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MARKER DATABASE
“Bite-Size Bits of Local, National, and Global History”
“Bite-Size Bits of Local, National, and Global History”
New York in New York County, New York — The American Northeast (Mid-Atlantic)
 

Mount Saint Vincent

 
 
Mount Saint Vincent Marker image. Click for full size.
By Larry Gertner, July 10, 2016
1. Mount Saint Vincent Marker
This is the area of Central Park sometimes called Fort Landscape.
Inscription.  Near this site along the old Kingsbridge Road stood the first motherhouse of the Sisters of Charity of Saint Vincent DePaul of New York and the Academy of Mount Saint Vincent 1847-1859
 
Topics. This historical marker is listed in these topic lists: Churches & ReligionEducation. A significant historical year for this entry is 1847.
 
Location. 40° 47.717′ N, 73° 57.164′ W. Marker is in New York, New York, in New York County. Marker is on 5th Avenue. Marker is located in Central Park south of Fort Clinton. Touch for map. Marker is in this post office area: New York NY 10029, United States of America. Touch for directions.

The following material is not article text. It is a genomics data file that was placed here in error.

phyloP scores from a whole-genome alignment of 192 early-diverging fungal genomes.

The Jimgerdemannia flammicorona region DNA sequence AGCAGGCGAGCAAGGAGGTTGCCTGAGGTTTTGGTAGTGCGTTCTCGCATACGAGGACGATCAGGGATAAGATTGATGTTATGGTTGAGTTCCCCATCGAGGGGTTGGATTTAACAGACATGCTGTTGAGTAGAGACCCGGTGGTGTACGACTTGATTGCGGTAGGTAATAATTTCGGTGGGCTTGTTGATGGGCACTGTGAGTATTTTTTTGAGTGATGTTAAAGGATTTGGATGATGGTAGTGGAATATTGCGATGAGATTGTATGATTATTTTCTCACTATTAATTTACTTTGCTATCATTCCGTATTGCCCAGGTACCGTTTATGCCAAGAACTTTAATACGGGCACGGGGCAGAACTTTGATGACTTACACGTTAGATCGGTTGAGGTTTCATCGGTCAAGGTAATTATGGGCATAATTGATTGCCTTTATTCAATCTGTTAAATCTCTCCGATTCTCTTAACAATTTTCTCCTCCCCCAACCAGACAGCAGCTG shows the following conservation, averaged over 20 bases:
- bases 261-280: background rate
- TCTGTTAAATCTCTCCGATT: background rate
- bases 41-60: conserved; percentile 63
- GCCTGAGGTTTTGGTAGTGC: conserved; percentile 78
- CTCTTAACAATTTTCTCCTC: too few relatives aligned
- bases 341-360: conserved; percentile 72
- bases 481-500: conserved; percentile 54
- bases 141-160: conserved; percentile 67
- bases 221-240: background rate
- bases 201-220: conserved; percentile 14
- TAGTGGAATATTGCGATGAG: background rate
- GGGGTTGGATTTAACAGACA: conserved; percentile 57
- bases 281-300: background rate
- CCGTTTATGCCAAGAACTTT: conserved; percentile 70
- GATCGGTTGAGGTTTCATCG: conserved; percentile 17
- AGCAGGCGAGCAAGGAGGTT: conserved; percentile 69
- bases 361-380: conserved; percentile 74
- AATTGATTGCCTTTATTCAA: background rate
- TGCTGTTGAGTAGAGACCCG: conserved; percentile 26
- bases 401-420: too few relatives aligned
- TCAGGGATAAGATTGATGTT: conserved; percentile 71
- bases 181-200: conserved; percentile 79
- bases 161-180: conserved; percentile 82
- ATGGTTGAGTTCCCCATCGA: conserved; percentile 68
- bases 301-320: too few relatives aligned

Other nearby markers. At least 8 other markers are within walking distance of this marker. Fort Clinton: On Top of Manhattan (within shouting distance of this marker); A View From the Road (within shouting distance of this marker); Before There Was a Park (within shouting distance of this marker); Andrew Haswell Green Memorial (about 400 feet away, measured in a direct line); The Vanderbilt Gate (about 700 feet away); Odetta (about 800 feet away); Edward Kennedy “Duke” Ellington (approx. 0.2 miles away); The New York Academy of Medicine (approx. 0.2 miles away). Touch for a list and map of all markers in New York.
 
Mount Saint Vincent site Marker image. Click for full size.
By Larry Gertner, July 10, 2016
2. Mount Saint Vincent site Marker
The city is visible in the distance to the left. In the distance to the right is the High Bridge that brought water into the city from the Croton Reservoir.
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Mount Saint Vincent area image. Click for full size.
By Larry Gertner, July 10, 2016
3. Mount Saint Vincent area
The marker is out of sight at the end of the path behind the bushes. The building was destroyed by fire in 1881, but during the winter some remains are supposed to be visible in the undergrowth to the left.
 
 
Credits. This page was last revised on August 30, 2016. It was originally submitted on August 29, 2016, by Larry Gertner of New York, New York. This page has been viewed 159 times since then. Photos:   1, 2, 3. submitted on August 29, 2016, by Larry Gertner of New York, New York. • Bill Pfingsten was the editor who published this page.

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May. 11, 2021